After several Arab countries cut ties with Qatar over concerns its has supported extremism, Germany's football chief said a boycott of the 2022 World Cup could not be ruled out. It is the latest controversy to hit Qatar.
First there was the row over whether Qatar had bought the rights to host the 2022 World Cup, prompting a Swiss police investigation into goings on at Switzerland-based world football governing body FIFA.
Both FIFA and Qatar deny wrongdoing but the probe continues.
Then fears grew that a World Cup in the boiling heat in Qatar in June would be too much for players and fans, leading FIFA to switch the date to November and December - even though that is in the middle of European football seasons.
Then there was criticism of Qatar's treatment of migrant workers building the stadiums for the tournament. The nation has said it has made significant improvements in this regard.
Now, several Arab countries including Saudi Arabia, the United Arab Emirates (UAE) and Egypt have cut ties with Qatar over concerns that the nation has supported extremism.
FIFA only said it is "in regular contact" with the Qatar World Cup organizing committee but German Football Association (DFB) president Reinhard Grindel went a lot further.
"There are still five years left to the World Cup. At this time, political solutions must take precedence over boycott threats," Grindel said in an interview on the DFB website.
"But one thing is absolutely certain: in principle, the football community worldwide should agree that large tournaments cannot be played in countries that actively support terrorism."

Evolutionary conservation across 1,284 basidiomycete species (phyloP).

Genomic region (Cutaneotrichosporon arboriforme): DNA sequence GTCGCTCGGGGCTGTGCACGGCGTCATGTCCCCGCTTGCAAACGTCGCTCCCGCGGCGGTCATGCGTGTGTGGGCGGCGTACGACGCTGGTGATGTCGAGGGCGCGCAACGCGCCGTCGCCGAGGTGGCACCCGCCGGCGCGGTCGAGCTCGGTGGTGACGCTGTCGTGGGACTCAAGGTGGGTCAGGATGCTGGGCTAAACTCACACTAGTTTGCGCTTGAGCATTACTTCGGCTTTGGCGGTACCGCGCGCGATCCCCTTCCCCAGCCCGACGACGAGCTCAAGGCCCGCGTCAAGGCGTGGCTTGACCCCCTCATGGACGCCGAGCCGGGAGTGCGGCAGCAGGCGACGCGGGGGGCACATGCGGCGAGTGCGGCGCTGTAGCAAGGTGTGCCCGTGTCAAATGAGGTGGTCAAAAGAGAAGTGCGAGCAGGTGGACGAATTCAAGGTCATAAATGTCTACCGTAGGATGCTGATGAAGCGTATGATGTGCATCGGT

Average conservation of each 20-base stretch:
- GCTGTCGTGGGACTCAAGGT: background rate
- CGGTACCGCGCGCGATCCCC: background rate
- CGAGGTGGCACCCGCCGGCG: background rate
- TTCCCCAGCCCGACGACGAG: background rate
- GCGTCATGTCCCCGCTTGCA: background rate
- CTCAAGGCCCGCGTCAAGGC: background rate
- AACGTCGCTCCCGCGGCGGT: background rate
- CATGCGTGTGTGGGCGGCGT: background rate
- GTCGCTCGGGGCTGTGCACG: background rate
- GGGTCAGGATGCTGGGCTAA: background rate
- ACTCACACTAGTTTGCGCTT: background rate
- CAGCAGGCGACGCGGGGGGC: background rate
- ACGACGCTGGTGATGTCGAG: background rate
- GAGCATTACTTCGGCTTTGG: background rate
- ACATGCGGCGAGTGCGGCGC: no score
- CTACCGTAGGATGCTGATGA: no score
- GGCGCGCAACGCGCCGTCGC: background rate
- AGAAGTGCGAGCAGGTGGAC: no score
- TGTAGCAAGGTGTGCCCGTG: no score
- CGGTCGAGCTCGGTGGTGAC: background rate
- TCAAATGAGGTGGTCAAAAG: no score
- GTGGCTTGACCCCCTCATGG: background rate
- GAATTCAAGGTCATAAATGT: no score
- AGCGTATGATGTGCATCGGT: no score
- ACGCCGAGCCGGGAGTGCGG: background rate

Still a window
As Grindel said himself, the one thing in Qatar's favor is time. The 2022 World Cup is still five long years away and the political situation may have changed by then.
However, the fact Qatar was awarded the World Cup years earlier than most previous host nations, after FIFA decided to vote on bids for 2018 and 2022 at the same time, may also have backfired.
It has given critics time to assemble their arguments and crucially means there is still a window to switch the tournament to another nation with a established football infrastructure - such as Germany - which could hold the World Cup at relatively short notice.
Many commentators in Europe felt Qatar was too small a country, with just one major city, to host a World Cup in any case, especially with its lack of football heritage.
But others have argued that a World Cup in the Arab World is long overdue and that Qatar's wealth means it will be able to host a spectacular showpiece.
Grindel though is not letting up the pressure. If the current political situation calms down, the DFB chief is still upset about the treatment of migrant workers constructing the arenas in Qatar.
Grindel said he would "once again address the issue of working conditions" when speaking to FIFA and World Cup organizers.